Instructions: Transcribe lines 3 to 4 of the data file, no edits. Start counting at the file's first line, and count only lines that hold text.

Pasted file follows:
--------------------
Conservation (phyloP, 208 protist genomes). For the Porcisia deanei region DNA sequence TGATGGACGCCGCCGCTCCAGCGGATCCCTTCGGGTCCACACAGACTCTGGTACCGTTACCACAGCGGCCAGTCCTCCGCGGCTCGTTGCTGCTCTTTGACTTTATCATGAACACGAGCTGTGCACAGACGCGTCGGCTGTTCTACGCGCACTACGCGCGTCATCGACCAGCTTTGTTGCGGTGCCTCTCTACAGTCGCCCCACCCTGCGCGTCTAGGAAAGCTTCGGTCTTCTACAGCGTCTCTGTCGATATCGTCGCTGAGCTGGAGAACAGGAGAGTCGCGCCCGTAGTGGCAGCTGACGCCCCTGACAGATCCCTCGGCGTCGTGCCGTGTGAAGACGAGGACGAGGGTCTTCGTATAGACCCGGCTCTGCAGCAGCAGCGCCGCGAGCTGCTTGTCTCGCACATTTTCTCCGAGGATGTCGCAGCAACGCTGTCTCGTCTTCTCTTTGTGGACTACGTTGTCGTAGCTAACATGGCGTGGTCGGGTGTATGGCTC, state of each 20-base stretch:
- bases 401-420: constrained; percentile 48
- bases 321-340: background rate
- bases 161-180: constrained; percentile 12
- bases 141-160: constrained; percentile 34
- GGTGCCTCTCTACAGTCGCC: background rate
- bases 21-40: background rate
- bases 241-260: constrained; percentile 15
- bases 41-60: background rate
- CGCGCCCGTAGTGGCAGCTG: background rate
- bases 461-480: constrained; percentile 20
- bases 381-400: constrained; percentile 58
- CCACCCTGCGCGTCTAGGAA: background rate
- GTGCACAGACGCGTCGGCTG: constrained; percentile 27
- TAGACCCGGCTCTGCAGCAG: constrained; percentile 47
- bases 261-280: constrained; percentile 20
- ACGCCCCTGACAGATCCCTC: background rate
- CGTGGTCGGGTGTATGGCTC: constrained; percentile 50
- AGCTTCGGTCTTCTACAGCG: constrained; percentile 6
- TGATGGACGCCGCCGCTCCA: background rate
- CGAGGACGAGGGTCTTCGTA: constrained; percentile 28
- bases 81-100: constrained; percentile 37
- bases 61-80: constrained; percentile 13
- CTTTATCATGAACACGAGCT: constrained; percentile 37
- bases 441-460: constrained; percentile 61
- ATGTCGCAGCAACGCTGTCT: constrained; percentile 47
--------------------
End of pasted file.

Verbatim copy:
- bases 321-340: background rate
- bases 161-180: constrained; percentile 12